the president to see, Lo said.
“Omaha will be good,” he said. “He
can see urban life and rural life. Omaha
does have both of these features.”
The editorial, while it has sparked
response in Kearney, has also caught
the attention of the national media.
A reporter from the Christian
Science Monitor contacted the Daily
Nebraskan late Monday to gather infor
mation about the editorial and discuss
its effects on Kearney and the state.
Posts to the Daily Nebraskan's Web
site regarding the newspaper’s editorial
can be found at www.dailyneb.com.
Gore's hopes of White House fade
ELECTION from page 1
Gore, Bush, lawmakers
in Florida, congressmen in
Washington and scores of
judges presiding over the
more than 40 lawsuits are
focused on two deadlines:
Dec. 12, when state electors
are chosen, and Dec. 18,
when the Electoral College
Without a clear resolu
tion, the Constitution
throws the election in the lap
of a divided Congress.
“I think whoever wins at
the Florida Supreme Court,
we'll accept that,” Boies said
- setting an end date on the
Democrats were glum,
though they seemed to be
heeding Gore’s request to
stay by his side until the
Florida Supreme Court
“I think we’re down but
not out,” said Sen. Barbara
Mikulski of Maryland. “This
was a punch that knocked
him down, but it didn’t
knock him out”
Sen. Robert Torricelli, D
N.J., said the case is "a legal
issue that, at some point,
becomes an issue of time.”
Republicans were in a
hurry to hear the bell toll for
“How many defeats are
enough?” said Rep. J.C.
Watts, R-Okla., the fourth
ranking member of the
House. "The time has come
for the vice president to
“A1 Gore is facing the
longest week of his political
life,” said Scott Reed, a GOP
operative who ran Bob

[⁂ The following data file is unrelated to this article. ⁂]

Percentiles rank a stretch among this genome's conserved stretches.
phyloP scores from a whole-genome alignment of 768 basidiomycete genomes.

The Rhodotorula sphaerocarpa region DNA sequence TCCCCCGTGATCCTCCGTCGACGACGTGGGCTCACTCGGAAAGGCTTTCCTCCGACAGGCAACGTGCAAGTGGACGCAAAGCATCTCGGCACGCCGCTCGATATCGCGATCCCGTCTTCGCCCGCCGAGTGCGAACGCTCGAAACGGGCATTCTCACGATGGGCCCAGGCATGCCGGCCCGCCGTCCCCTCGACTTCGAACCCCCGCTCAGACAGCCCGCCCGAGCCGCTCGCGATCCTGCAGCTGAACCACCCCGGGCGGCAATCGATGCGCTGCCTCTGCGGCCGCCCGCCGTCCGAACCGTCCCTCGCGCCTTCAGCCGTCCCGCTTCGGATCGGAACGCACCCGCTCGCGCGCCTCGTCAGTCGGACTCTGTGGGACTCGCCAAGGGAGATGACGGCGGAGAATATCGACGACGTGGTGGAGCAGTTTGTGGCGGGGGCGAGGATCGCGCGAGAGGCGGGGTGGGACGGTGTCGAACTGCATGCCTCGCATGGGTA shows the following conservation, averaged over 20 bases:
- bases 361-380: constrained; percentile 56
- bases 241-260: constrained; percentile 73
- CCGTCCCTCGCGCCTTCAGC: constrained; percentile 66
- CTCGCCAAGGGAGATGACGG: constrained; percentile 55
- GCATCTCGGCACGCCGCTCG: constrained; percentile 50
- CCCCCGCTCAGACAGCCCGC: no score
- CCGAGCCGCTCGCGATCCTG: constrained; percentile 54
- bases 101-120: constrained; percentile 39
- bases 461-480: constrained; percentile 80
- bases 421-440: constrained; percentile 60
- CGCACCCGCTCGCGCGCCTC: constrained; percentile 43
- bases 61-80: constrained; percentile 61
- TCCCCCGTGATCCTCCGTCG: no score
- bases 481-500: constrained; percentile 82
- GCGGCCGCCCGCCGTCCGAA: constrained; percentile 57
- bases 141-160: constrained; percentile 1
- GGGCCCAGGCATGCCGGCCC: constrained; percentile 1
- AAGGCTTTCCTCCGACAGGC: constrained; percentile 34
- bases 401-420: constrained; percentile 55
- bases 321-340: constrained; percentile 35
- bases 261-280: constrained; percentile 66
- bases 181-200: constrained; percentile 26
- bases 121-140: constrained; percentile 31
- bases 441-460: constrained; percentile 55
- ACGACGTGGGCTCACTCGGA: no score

Dole’s failed 1996 presiden
tial campaign. “Time has
run out, but he won’t give
Just three days after
hearing historic arguments,
the U.S. Supreme Court
invited Florida’s top court to
clarify its reasons for extend
ing the deadline for hand
counted ballots in some
Democratic counties. A
spokesman for the state high
court said briefs were due on
that case this afternoon.
Bush called the Supreme
Court ruling "a very strong
statement on our behalf.”
While posing for pictures in
front of a garland-strung
hearth, Bush told reporters
he was dispatching running
mate Dick Cheney to Capitol
Hill to meet with GOP lead- ,
ers to continue making
plans for a presumptive
Hours later, Sauls ruled
that Gore “failed to carry the
requisite burden of proof” in
the unprecedented legal
challenge to Bush’s 537-vote
Florida’s seven justices,
all appointed by Democratic
governors, had ordered
Secretary of State Katherine
Harris, a Republican, to
accept recount totals for sev
eral days after the state’s Nov.
14 deadline. Bush appealed,
but the Supreme Court did
not rule on the merits of his
By passing the case back
to Florida, the nation’s high
est court leaves in doubt
gains made by Gore through
manual recounts after Nov.
14. Those totals trimmed
Bush’s lead from 930votes to
537 out of 6 million cast
In Florida, the state legis
lature, dominated by
Republicans, appeared to
slow down its plans for a
special session to choose
presidential electors. Bush's
political operatives signaled
they preferred a go-slow
approach, fearing backlash
from voters under an
intense public relations
campaign by Democrats.
Bush himself urged cau
tion, telling reporters who
asked about the legislative
Bghfc “We ought to take this
process one day at a time.”
A Washington Post-ABC
News survey said 56 percent
of Americans want the
Legislature to leave the
unsettled election alone.
Equal numbers want
Congress to butt out, though
the U.S. Constitution gives
state and federal lawmakers
a role in the Electoral
UNL plans events
after Mohr upset
MOHR from page 1
In February, an “extraordinist” will perform, fea
turing audience participation in different mind
tricks, she said.
A pair of comedians, Spanky and Craig
Karmean, also will perform in February.
In March, there will be tJPC Week, with different